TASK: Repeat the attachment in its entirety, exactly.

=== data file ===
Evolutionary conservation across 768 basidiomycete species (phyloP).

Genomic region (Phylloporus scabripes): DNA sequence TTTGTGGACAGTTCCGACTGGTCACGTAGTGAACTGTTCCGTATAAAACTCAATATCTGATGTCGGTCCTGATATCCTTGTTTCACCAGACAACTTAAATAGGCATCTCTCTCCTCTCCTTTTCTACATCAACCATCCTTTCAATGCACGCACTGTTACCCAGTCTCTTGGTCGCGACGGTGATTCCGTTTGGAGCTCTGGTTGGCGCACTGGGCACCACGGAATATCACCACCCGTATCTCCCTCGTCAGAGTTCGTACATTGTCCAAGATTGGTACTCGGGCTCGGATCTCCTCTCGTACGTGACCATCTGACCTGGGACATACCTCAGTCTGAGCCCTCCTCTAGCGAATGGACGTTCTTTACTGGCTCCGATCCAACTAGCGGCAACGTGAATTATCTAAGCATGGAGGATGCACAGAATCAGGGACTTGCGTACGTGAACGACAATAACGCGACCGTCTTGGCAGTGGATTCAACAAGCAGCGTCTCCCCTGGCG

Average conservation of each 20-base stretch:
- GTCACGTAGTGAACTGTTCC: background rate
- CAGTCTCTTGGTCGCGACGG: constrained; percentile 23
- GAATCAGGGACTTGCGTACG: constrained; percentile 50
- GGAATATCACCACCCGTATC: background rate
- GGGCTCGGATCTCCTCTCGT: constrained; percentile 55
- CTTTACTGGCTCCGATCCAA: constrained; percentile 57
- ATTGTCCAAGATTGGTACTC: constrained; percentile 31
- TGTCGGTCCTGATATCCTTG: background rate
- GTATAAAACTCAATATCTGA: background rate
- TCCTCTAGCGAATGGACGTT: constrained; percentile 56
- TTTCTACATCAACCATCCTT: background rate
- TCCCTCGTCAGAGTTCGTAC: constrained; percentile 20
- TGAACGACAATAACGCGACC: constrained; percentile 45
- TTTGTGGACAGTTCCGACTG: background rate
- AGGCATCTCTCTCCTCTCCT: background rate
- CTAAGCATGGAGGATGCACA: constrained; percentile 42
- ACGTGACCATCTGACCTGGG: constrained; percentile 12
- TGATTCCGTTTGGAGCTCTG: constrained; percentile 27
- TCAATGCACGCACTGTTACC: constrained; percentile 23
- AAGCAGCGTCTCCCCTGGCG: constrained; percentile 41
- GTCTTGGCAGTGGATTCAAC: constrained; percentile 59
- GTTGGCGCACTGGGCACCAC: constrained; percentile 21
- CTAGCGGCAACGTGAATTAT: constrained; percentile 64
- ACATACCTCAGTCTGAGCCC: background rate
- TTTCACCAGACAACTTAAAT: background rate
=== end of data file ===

Evolutionary conservation across 768 basidiomycete species (phyloP).

Genomic region (Phylloporus scabripes): DNA sequence TTTGTGGACAGTTCCGACTGGTCACGTAGTGAACTGTTCCGTATAAAACTCAATATCTGATGTCGGTCCTGATATCCTTGTTTCACCAGACAACTTAAATAGGCATCTCTCTCCTCTCCTTTTCTACATCAACCATCCTTTCAATGCACGCACTGTTACCCAGTCTCTTGGTCGCGACGGTGATTCCGTTTGGAGCTCTGGTTGGCGCACTGGGCACCACGGAATATCACCACCCGTATCTCCCTCGTCAGAGTTCGTACATTGTCCAAGATTGGTACTCGGGCTCGGATCTCCTCTCGTACGTGACCATCTGACCTGGGACATACCTCAGTCTGAGCCCTCCTCTAGCGAATGGACGTTCTTTACTGGCTCCGATCCAACTAGCGGCAACGTGAATTATCTAAGCATGGAGGATGCACAGAATCAGGGACTTGCGTACGTGAACGACAATAACGCGACCGTCTTGGCAGTGGATTCAACAAGCAGCGTCTCCCCTGGCG

Average conservation of each 20-base stretch:
- GTCACGTAGTGAACTGTTCC: background rate
- CAGTCTCTTGGTCGCGACGG: constrained; percentile 23
- GAATCAGGGACTTGCGTACG: constrained; percentile 50
- GGAATATCACCACCCGTATC: background rate
- GGGCTCGGATCTCCTCTCGT: constrained; percentile 55
- CTTTACTGGCTCCGATCCAA: constrained; percentile 57
- ATTGTCCAAGATTGGTACTC: constrained; percentile 31
- TGTCGGTCCTGATATCCTTG: background rate
- GTATAAAACTCAATATCTGA: background rate
- TCCTCTAGCGAATGGACGTT: constrained; percentile 56
- TTTCTACATCAACCATCCTT: background rate
- TCCCTCGTCAGAGTTCGTAC: constrained; percentile 20
- TGAACGACAATAACGCGACC: constrained; percentile 45
- TTTGTGGACAGTTCCGACTG: background rate
- AGGCATCTCTCTCCTCTCCT: background rate
- CTAAGCATGGAGGATGCACA: constrained; percentile 42
- ACGTGACCATCTGACCTGGG: constrained; percentile 12
- TGATTCCGTTTGGAGCTCTG: constrained; percentile 27
- TCAATGCACGCACTGTTACC: constrained; percentile 23
- AAGCAGCGTCTCCCCTGGCG: constrained; percentile 41
- GTCTTGGCAGTGGATTCAAC: constrained; percentile 59
- GTTGGCGCACTGGGCACCAC: constrained; percentile 21
- CTAGCGGCAACGTGAATTAT: constrained; percentile 64
- ACATACCTCAGTCTGAGCCC: background rate
- TTTCACCAGACAACTTAAAT: background rate